On top of creating a community of practice and a class identity, social media in the classroom allows students to create a personal identity and share multimedia and other factors that make up that identity. This is evident in the previous French class example, where students could represent their sense of self by posting videos, music, art, etc. that interested them personally. However, there are many more factors that lead to identity building through social media. By posting personal information and media, students can in turn develop identity from receiving feedback and adjusting based on that provided feedback (Mills, 2011). Moreover, shy students may be more open to sharing and communicating online than in a classroom. Rosen (2007) states that adolescents in general may feel more comfortable expressing themselves online, saying, “Teens, in particular, may experience a sense of disinhibition and safety online that leads to increased self-disclosure and enhanced bonding” (as cited in Mills, 2011, p. 348). On social media, students feel like they have power to contribute meaningful and academic knowledge to class curriculum that they may not in a regular class setting (Krutka & Carpenter, 2016). The students’ additions to the classroom conversation may lead to personal as well as academic identity construction.
More than just creating identity, however, social media gives students access to global sources and a global audience during unlimited amounts of time. Language students specifically, a majority of whom cannot afford to travel and do not have access to native speakers in their own communities, could communicate with native speakers from all over the world through social media (Krutka & Carpenter, 2016). Krutka & Carpenter (2016) write, “Social media can allow students to access a variety of knowledgeable peers, parents, community members, children’s literature authors, academics, and other people who might not otherwise be available” (p. 8). Through social media, students access “unfiltered voices” that would not normally be a portion of their curriculum. These voices include people who may have more informed and/or differing opinions about the topics they are covering in class (Krutka & Carpenter, 2016, p. 8). This gives students a much wider breadth of knowledge and information, hopefully leading them away from biased opinions and into more open-minded knowledge of cultural and linguistic approaches, such as dialects. Krutka & Milton (2013) give an example of such social media use for a broadening of knowledge (as cited in Krutka & Carpenter, 2016). They write about Massachusetts history students who created blogs and Twitter accounts to share information and communicate with educators in the US and Australia. The Twitter interactions gave the students opportunities for feedback from other audiences besides the teacher, helping them grow in knowledge and improve their skills in ways that otherwise would be impossible in a regular classroom setting. More than just providing students with unlimited knowledge, social media also gives students an opportunity to access that knowledge at unlimited times and allows for unlimited learning outside of school hours. For example, Hunter & Carraway (2014) write about students in one high school literature class that sent class-related Tweets on the weekends as well as evening from midnight to 5am (as cited in Krutka & Carpenter, 2016). Through social media, students are not limited to specific times of the day that they can learn. Because of these factors, in the end, students may even be more motivated to create better products because they are sharing their work with a larger audience and because they can work at any time, they feel productive (Ramsay, 2014 and Grisham & Wolsey, 2006 as cited in Krutka & Carpenter, 2016).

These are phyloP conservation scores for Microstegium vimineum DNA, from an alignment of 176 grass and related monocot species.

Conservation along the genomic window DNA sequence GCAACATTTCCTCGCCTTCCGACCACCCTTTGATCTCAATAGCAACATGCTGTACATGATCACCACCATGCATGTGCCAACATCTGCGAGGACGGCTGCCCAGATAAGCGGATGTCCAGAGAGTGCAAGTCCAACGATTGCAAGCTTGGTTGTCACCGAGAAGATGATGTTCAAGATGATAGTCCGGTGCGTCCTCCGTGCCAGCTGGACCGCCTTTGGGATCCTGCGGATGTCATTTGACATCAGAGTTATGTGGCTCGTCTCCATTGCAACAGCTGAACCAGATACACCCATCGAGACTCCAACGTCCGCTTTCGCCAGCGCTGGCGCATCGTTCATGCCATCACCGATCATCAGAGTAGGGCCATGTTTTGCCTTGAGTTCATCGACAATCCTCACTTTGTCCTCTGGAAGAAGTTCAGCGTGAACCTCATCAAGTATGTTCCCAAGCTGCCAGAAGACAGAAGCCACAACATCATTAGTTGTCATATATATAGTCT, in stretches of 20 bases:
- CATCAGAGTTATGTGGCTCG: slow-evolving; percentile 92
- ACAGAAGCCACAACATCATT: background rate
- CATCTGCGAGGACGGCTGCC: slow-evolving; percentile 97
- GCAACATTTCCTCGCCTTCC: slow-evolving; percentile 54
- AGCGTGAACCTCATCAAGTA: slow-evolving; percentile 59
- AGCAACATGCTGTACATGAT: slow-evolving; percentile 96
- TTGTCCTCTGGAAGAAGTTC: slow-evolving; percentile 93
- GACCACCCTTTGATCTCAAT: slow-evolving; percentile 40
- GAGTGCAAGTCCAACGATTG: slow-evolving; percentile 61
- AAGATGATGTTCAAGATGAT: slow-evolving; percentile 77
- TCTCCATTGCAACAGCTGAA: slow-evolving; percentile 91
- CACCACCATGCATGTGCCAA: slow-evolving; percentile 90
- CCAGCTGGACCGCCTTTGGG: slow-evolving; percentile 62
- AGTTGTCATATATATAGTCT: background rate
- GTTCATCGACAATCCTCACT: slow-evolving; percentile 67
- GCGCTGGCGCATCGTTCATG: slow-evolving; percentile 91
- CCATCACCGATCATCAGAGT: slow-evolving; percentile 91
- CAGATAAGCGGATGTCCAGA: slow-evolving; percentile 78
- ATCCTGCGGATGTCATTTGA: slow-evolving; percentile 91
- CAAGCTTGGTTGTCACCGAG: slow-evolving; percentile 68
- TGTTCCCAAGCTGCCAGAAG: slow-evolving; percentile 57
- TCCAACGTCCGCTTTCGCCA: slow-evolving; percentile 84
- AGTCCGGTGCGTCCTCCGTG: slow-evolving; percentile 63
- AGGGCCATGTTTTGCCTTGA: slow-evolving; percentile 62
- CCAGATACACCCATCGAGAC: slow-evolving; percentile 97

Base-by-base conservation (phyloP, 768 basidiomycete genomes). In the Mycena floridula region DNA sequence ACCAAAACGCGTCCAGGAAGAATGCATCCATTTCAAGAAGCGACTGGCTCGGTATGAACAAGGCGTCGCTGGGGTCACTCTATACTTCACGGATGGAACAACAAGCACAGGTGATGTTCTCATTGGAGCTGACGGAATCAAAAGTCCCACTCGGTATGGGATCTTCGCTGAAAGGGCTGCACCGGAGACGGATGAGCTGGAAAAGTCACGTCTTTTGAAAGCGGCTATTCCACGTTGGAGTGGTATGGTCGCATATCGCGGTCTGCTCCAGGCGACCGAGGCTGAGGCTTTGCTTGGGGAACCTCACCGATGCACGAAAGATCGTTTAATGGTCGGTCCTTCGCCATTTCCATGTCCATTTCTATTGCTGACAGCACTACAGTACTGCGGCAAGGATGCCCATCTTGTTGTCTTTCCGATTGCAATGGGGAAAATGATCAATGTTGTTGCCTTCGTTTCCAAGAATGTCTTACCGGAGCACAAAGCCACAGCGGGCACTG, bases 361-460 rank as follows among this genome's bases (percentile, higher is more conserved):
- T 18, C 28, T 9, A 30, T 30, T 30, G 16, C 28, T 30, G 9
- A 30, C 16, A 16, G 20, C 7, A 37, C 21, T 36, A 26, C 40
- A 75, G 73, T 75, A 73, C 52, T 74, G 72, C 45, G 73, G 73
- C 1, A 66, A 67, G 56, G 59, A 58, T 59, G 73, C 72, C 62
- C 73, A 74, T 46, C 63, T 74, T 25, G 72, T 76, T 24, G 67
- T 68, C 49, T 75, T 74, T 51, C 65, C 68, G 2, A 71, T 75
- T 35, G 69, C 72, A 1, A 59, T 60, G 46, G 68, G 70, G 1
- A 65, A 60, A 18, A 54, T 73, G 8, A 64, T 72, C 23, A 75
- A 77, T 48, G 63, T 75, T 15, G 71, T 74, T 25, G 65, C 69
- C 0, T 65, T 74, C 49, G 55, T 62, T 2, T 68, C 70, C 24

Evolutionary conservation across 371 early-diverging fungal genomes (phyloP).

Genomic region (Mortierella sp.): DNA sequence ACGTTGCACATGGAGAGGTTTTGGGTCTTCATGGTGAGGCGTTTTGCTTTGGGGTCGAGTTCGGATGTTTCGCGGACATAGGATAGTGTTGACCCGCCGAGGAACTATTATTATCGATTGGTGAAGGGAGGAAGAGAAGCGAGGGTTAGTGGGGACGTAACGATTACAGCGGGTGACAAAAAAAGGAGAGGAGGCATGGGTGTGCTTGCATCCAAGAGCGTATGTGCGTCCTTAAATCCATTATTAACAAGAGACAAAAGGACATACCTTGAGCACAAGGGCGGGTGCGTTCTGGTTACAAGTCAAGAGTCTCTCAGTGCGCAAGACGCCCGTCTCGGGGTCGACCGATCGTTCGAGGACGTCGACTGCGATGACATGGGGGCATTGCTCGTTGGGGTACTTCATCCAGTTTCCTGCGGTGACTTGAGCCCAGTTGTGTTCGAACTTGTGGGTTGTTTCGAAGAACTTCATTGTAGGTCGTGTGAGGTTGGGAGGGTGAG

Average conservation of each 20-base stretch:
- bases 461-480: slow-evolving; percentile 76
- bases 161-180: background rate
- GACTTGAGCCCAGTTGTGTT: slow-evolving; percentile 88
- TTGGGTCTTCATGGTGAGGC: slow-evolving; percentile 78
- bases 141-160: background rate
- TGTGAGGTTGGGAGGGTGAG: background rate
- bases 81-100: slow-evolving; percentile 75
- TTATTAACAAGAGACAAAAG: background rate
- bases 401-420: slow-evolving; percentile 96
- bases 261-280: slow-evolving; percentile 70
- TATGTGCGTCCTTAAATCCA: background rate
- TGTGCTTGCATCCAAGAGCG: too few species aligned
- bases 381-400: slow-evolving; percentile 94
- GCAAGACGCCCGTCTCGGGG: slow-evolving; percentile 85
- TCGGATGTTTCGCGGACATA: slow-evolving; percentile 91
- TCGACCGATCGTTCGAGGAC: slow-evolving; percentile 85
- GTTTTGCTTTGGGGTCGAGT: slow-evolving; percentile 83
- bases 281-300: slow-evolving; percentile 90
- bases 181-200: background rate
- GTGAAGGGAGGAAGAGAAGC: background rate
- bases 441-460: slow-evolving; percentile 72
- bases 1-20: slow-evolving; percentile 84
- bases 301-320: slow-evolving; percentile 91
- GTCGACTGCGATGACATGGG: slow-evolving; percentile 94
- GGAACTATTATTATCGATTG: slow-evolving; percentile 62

Social Media Guidelines for Training “Responsible Digital Citizens”